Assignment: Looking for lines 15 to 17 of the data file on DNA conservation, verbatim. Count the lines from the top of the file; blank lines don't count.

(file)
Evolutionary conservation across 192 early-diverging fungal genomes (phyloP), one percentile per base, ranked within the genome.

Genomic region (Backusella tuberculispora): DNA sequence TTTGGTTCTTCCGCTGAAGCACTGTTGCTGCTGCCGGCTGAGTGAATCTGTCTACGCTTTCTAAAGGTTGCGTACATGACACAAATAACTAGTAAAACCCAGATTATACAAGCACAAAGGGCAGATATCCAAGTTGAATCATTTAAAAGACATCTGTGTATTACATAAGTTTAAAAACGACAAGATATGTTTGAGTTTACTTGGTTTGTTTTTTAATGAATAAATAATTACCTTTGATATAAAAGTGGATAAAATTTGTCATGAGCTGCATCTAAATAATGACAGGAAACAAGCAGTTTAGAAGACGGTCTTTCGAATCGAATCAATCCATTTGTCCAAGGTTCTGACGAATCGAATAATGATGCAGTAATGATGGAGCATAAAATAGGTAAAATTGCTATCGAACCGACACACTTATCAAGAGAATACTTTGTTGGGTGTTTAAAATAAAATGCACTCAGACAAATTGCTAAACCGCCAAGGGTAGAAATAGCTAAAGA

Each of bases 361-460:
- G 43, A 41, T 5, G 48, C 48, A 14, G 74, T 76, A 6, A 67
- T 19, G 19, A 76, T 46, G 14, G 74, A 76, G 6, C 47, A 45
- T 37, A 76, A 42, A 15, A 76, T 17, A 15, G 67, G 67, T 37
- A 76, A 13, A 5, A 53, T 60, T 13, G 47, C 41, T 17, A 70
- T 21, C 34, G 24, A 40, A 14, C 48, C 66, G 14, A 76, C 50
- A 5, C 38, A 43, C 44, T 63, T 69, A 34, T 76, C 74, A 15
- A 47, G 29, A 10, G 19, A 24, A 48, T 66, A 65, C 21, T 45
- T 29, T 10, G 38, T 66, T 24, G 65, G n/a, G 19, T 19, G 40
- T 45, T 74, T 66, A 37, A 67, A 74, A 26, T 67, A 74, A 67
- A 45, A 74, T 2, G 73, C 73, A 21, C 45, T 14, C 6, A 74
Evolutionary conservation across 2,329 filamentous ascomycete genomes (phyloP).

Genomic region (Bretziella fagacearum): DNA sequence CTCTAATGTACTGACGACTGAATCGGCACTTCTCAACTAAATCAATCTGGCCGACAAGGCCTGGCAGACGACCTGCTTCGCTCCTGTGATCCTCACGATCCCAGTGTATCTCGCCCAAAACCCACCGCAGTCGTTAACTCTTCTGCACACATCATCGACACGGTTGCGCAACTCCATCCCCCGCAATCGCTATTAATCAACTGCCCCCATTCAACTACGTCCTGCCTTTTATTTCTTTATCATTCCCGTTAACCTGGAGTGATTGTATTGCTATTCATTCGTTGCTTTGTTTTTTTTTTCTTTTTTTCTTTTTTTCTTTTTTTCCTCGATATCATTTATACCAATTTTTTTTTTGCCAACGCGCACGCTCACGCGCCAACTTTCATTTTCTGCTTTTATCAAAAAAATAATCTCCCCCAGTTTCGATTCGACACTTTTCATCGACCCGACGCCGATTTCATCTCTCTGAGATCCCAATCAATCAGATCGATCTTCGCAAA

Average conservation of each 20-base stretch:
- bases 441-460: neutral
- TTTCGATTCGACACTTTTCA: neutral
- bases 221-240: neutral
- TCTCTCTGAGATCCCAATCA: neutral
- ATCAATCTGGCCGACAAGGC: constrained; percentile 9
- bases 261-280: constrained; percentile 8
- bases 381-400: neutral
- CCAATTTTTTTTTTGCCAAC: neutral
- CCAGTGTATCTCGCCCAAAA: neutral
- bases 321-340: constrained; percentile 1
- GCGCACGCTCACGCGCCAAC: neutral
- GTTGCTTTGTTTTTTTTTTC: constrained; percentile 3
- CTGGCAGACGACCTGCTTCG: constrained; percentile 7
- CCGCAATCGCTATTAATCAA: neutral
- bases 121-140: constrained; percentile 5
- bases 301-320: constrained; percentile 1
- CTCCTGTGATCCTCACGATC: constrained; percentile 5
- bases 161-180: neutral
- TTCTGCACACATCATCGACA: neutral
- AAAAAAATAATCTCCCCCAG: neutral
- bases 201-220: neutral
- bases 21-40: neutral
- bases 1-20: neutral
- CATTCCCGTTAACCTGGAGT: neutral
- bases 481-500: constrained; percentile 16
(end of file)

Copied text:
Genomic region (Bretziella fagacearum): DNA sequence CTCTAATGTACTGACGACTGAATCGGCACTTCTCAACTAAATCAATCTGGCCGACAAGGCCTGGCAGACGACCTGCTTCGCTCCTGTGATCCTCACGATCCCAGTGTATCTCGCCCAAAACCCACCGCAGTCGTTAACTCTTCTGCACACATCATCGACACGGTTGCGCAACTCCATCCCCCGCAATCGCTATTAATCAACTGCCCCCATTCAACTACGTCCTGCCTTTTATTTCTTTATCATTCCCGTTAACCTGGAGTGATTGTATTGCTATTCATTCGTTGCTTTGTTTTTTTTTTCTTTTTTTCTTTTTTTCTTTTTTTCCTCGATATCATTTATACCAATTTTTTTTTTGCCAACGCGCACGCTCACGCGCCAACTTTCATTTTCTGCTTTTATCAAAAAAATAATCTCCCCCAGTTTCGATTCGACACTTTTCATCGACCCGACGCCGATTTCATCTCTCTGAGATCCCAATCAATCAGATCGATCTTCGCAAA

Average conservation of each 20-base stretch:
- bases 441-460: neutral